In-person, virtual, or hybrid learning? Whether you are already divorced or are in the process of separating, it is unlikely that the answers to these questions made it into your separation agreement or the divorce negotiations. Of course, there may have been heated discussions of whether to send your children to private or public school, but it is highly unlikely that you anticipated that a global pandemic may take your child out of school altogether.
In March of 2020, approximately 1.1 million children were sent home from New York City public schools with uncertainty surrounding if, when, and how children would return to schools in the Fall. Parents soon found themselves as their child’s assistant teacher, kitchen tables became school desks and iPads became the new chalk board and the challenges associated with virtual learning were experienced firsthand as. Now, in November, parents are fortunate to have choices regarding their child’s modality of school, but with all choices come consequences.
The New York Times has reported that despite the initial support to open schools for in-person learning, only about 26% or 283,000 of the 1.1 million children in the New York City public school system have attended in-person learning thus far. Since approximately 500,000 students opted to begin the school year with remote learning only, this number is significant as the schools anticipated about half of the students to attend in-person and allocated resources to do so. As a result, on October 26, 2020, Mayor De Blasio announced that although New York City had hoped to provide parents with a choice to opt-in to in-person learning once a quarter, parents now have one final opportunity to do so by November 15, 2020.
So, what does this new deadline mean for you? Irrespective of whether your child is enrolled in public or private school, the pressure is back on and decisions need to be made. Whether you now have the urgency to make a decision before the final deadline or just to provide stability for your child, these decisions are challenging.
With new COVID-19 cases rising across the country and the colder months fast approaching, whether to send your child back to school full-time or rather to enroll your child in remote learning is no easy decision and parents should work together to weigh the options to decide what meets their child’s personal needs. As the court would view, this is a matter of what is in your child’s best interest taking into account the health and safety considerations as well. It serves to remember that no two children are the same. For instance, if your child has specific academic, social, or developmental needs, parents should consider whether these needs can and should be met at home and the type of home environment a child may need to flourish. Can the IEP curriculum be effectuated at home? Do you have the time and ability to work with your children to foster their growth? Does your child receive speech or occupational therapy while at school? Should you have a tutor come to your home instead? These are important questions and considerations for parents deciding how to handle their children’s education.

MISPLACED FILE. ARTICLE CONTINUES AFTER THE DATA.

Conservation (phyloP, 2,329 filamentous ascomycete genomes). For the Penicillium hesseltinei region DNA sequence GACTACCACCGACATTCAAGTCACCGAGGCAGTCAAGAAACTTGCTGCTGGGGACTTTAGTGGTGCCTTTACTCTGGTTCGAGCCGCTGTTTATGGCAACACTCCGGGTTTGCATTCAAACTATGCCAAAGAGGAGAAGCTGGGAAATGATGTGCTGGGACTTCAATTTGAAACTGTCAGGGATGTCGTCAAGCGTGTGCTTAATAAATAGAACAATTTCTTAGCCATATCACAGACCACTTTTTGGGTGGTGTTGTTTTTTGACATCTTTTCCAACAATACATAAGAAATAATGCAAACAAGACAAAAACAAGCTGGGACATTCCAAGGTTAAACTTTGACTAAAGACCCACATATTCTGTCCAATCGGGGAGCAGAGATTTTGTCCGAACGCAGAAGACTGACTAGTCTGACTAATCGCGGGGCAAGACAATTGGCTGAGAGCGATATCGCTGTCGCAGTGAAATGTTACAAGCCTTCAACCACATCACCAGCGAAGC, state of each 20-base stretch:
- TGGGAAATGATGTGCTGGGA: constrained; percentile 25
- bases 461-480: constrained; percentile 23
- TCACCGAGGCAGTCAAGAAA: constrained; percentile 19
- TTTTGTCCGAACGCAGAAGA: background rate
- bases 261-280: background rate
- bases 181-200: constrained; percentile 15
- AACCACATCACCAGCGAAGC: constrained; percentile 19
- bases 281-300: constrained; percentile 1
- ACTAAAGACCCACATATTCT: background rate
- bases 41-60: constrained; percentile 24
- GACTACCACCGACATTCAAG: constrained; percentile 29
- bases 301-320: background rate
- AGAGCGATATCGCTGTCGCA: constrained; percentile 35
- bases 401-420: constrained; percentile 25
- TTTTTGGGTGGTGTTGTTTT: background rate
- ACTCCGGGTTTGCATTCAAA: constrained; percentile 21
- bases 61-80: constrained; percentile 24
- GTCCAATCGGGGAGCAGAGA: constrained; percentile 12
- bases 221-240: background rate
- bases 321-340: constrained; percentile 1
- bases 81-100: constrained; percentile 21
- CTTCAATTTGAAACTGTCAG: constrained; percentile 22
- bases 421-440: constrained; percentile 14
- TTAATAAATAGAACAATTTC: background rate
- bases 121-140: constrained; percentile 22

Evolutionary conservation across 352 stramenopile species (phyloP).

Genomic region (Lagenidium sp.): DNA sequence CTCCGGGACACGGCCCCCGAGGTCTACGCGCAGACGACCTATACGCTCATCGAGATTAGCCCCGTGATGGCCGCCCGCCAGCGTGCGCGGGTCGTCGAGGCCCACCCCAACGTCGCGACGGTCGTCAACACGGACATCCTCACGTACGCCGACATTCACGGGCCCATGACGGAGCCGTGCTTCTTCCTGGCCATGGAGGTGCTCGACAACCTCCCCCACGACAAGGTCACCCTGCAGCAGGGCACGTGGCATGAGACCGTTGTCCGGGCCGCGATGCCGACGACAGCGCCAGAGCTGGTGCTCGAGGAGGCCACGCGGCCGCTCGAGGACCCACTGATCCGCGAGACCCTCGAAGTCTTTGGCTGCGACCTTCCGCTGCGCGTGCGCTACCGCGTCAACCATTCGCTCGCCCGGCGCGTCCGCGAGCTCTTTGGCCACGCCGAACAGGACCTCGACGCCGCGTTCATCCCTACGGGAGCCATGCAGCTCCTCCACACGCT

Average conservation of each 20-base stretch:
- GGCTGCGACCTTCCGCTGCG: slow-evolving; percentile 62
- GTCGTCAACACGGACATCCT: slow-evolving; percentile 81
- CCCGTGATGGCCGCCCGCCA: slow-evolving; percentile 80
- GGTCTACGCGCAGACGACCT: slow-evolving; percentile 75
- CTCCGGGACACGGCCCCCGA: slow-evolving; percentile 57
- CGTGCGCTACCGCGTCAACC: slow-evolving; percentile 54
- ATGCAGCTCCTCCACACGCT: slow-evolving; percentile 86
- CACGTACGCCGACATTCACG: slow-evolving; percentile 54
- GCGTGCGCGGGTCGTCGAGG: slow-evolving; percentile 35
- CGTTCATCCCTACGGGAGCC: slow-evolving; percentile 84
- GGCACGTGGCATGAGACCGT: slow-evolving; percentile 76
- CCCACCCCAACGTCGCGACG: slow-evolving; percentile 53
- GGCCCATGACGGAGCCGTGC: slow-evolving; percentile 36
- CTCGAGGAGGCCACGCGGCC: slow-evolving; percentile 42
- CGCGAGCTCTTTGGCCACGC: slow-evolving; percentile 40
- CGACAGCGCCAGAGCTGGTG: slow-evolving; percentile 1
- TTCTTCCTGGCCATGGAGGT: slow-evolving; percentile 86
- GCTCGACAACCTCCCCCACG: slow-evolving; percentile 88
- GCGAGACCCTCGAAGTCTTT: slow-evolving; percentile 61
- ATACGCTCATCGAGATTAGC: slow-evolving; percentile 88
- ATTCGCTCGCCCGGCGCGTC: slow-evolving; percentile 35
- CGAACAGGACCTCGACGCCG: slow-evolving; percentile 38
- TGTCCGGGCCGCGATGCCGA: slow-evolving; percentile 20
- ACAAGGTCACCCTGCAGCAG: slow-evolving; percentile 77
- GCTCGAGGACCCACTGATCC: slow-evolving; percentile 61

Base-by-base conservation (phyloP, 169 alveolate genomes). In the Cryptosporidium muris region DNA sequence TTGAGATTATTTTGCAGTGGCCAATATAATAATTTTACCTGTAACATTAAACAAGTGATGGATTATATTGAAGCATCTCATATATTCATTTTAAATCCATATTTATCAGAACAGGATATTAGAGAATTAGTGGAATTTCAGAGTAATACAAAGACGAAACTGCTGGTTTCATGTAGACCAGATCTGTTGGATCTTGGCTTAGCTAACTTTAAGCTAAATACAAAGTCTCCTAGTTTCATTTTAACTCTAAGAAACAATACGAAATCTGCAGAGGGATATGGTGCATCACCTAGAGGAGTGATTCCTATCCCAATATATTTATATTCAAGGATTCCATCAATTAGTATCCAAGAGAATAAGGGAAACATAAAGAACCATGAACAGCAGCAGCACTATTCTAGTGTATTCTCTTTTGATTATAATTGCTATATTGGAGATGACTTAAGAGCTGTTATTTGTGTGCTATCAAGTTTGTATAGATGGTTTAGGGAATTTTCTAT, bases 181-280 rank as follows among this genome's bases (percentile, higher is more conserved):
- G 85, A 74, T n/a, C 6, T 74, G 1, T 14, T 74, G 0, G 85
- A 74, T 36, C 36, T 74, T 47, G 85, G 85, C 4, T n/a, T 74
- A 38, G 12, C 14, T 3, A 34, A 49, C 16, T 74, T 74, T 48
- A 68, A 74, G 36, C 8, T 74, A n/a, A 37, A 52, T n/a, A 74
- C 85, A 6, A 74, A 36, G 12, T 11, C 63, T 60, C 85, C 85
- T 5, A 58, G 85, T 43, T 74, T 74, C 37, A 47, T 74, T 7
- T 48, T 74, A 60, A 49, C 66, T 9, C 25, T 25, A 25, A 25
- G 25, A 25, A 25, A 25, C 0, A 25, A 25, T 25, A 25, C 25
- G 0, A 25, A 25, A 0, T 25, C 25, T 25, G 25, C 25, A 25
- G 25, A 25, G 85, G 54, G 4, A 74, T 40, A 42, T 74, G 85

There are also the obvious health concerns about sending your child back into a physical classroom. Is your child immune compromised? Are the schools capable of keeping children safe? Are you or your ex-spouse, or anyone in either household immune compromised? Do you trust that your child will be cautious and follow safety protocols? Do you trust that your child or other children will wear their mask? Is there going to be a second wave and are the schools equipped to handle it?
Answering the above questions and figuring out what path is best may also depend on a parent’s work schedule and whether or not a parent is working from home.
It is important to remember that there is no crystal ball that will provide the right answer for you but rather it is a judgment call based on all the above considerations.
If you and your former spouse share legal custody or are in the process of obtaining a divorce, follow your agreement and have a conversation and try to work through any area of disagreement together or with a third party such as a parenting coordinator or a mediator. It is best to try to come to a solution together that you feel is in the best interest of your child. Not only is coming to an agreement together a great way to avoid further conflict and successfully co-parent, it provides stability and clear guidance for your child during this difficult time. If you are able to reach an agreement, it is good practice to consult with experienced attorneys and have this arrangement solidified in a legal agreement. Alternatively, if you cannot reach an agreement on these issues, an attorney can help you determine next steps.
At Berkman Bottger Newman & Schein, LLP, we understand you have tough choices ahead of you. We assist clients throughout New York City, Westchester, and Bergen County, NJ. Please call 212-867-9123 or fill out our contact form to schedule a consultation.